Playing text adventures with mudlet


I’ve been playing text based multi-user games on and off for years, or perhaps that’s decades.  When I first started playing them, all you had was telnet. Then this program called TinyFugue appeared which is still shipped by Debian. The generic term for these sorts of games are MUDs, or Multi User Dungeons.

Anyhow, I recently came across a new MUD client called Mudlet.  It’s a very slick program and works quite well. The way it does its triggers (reactions to what the mud sends you) and aliases (reactions to what you type) is done well and is fast.  For some people you may have 100s of potiential matches on a incoming or outgoing line so you want it to be fast.

After trying it out, my next reaction was “ok, so is it packaged in Debian?”. To my surprise, it wasn’t so the only obvious thing to do was for me to package it.  It is now sitting in the NEW queue waiting for our ever-overloaded ftp masters to have a look at it.

While the program is done well, as shipped it doesn’t play too well with a Linux system. The package carries about 4 different other packages around. I’ve changed that now so it uses the system libraries and fonts. All of them are shipped in Debian and I’m sure they individually get more attention and love then I would give them being a sub-part of the main package. It of course cuts down on build times and archive sizes too.

I still play muds, no matter what client. For me there they’re fun on two levels. The first is the puzzles and gameplay of the MUD itself.  I play some MUDs run by Iron Realms who continuously update them, giving you new challenges.

The second level is the scripting and customisation you can do.  Instead of typing “sip health” you can write some scripts to check your health level and get the script to do it.  Mudlet (and a lot of other MUD clients) use the Lua langauge to do this scripting. It’s a little funny language but is easy to learn and use.  You won’t be able to build some epic programs with it, but for scripting it is pretty good.


Languages in Hunspell

Mudlet uses the hunspell library for spell checking.  I have, of course, linked it with the Debian library. The difficulty now is what language?  I was surprised that when you intialise the library, you specify what language files to use right there.  Now for me its simple, the english dictionaries should be used!  What I don’t undertand is if there is a way of determining the right dictionary globally for a user.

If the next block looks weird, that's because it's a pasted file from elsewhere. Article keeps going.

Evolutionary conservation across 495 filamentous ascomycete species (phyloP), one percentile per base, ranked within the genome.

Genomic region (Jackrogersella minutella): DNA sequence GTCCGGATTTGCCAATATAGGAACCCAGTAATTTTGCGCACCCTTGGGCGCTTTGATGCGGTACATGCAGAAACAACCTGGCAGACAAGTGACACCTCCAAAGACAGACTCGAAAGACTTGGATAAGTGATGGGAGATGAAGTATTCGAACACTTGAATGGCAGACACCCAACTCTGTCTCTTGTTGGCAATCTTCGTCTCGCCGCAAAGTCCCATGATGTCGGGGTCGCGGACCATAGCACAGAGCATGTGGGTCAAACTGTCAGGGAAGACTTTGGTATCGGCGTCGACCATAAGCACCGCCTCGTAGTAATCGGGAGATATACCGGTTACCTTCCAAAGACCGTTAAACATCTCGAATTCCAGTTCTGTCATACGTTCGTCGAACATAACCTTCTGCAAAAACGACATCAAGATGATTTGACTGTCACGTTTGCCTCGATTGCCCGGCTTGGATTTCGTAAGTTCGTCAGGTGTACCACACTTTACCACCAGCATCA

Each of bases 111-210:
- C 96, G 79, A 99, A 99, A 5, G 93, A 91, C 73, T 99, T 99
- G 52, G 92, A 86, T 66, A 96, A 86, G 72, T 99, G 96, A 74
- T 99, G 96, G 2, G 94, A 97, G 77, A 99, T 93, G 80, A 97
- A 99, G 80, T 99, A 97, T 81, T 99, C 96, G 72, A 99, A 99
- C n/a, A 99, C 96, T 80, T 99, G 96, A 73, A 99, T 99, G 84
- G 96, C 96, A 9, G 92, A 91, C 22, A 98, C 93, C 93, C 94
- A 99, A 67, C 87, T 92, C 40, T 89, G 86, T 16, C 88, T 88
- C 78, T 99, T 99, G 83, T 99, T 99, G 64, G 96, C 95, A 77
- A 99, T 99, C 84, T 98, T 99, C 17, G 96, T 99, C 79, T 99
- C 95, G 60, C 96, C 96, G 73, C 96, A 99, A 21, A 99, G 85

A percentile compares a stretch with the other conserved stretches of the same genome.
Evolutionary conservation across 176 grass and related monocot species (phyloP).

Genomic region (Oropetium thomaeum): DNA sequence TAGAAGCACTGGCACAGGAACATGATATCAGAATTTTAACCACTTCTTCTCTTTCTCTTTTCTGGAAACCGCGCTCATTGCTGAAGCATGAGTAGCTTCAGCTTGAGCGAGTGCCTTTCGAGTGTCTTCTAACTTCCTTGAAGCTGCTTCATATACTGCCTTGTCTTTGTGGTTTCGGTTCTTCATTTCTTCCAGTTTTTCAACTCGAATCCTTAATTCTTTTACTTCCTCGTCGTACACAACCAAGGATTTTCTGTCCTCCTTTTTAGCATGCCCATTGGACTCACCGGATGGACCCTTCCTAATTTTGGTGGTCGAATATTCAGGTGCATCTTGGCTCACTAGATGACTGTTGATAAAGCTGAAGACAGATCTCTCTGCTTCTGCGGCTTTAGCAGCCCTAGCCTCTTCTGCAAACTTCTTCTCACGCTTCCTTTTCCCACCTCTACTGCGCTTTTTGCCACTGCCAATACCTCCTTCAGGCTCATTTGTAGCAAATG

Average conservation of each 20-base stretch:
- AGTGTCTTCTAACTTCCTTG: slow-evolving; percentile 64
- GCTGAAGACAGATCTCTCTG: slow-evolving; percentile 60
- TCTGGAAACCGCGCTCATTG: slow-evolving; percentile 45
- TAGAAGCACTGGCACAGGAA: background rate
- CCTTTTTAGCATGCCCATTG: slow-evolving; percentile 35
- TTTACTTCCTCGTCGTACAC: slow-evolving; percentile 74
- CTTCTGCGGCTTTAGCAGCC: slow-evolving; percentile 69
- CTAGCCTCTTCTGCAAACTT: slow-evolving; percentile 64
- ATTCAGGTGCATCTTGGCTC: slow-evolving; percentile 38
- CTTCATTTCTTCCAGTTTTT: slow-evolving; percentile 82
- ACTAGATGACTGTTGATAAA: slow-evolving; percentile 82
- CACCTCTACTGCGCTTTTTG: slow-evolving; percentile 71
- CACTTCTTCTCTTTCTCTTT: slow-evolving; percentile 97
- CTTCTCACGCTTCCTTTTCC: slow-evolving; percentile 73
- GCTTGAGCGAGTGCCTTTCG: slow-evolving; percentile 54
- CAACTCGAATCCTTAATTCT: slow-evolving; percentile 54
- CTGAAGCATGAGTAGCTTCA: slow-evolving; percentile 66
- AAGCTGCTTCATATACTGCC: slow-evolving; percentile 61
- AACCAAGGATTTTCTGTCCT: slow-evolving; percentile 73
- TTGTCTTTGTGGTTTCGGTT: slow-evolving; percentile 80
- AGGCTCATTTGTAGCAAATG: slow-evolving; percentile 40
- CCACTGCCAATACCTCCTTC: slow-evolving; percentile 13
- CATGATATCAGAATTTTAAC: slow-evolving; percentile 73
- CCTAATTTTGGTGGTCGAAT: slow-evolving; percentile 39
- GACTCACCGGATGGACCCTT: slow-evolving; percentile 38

I first though it would be one of the locale parameters, those LC_whatever fields. Mine is en_AU.UTF8, which there is no dictionary for as I’d use en_US or en_UK.  I could possibly patch Mudlet and find a dialog box somewhere where you can set the language, but to me an environment variable makes more sense.  Does anyone use the DICTIONARY variable, for example?



6 responses to “Playing text adventures with mudlet”

  1. Vadim Peretokin Avatar
    Vadim Peretokin

    You underestimate Lua’s versatility… just check the Wikipedia page for the things it’s been used to build or embedded to script in.

  2. Jan Hudec Avatar
    Jan Hudec

    Ad languages: Keep in mind, that some people may usually use one language (probably their native language), but play MUD in another one (e.g. English, because there is better MUD or because they want to play with their foreign friends or whatever). So their LC_whatever will be set to one language, but they’ll want to have spell checking for different language in mudlet.

    For this reason, I believe the environment variable makes less sense. It only makes sense as a default.

  3. That’s a very good point that I hadn’t thought of. I was coming from the point of view of internationalised programs (which most of mine are with gettext) where the more translated to the user’s language the better.
    That’s different to muds, where you have to use the language it is written in. While your friends there may understand other languages, the mud interpreter won’t undestand “ottenere la spada” no matter how well the people there understand Italian, or how much you want that sword.
    In that case, an english default is a good default, perhaps with a mudlet specific override.

  4. It is certainly used in many wierd and wonderful places and is an easy language to learn. It’s not just that powerful as a language itself. I might be biased but I like pointers and structures and strongly(ish) typed variables.
    Still, for what it is doing in mudlet, its absolutely fine.

  5. Unfortunately, it seems not to support (yet?) SSL connections… So tf5 still has the advantage (for me).

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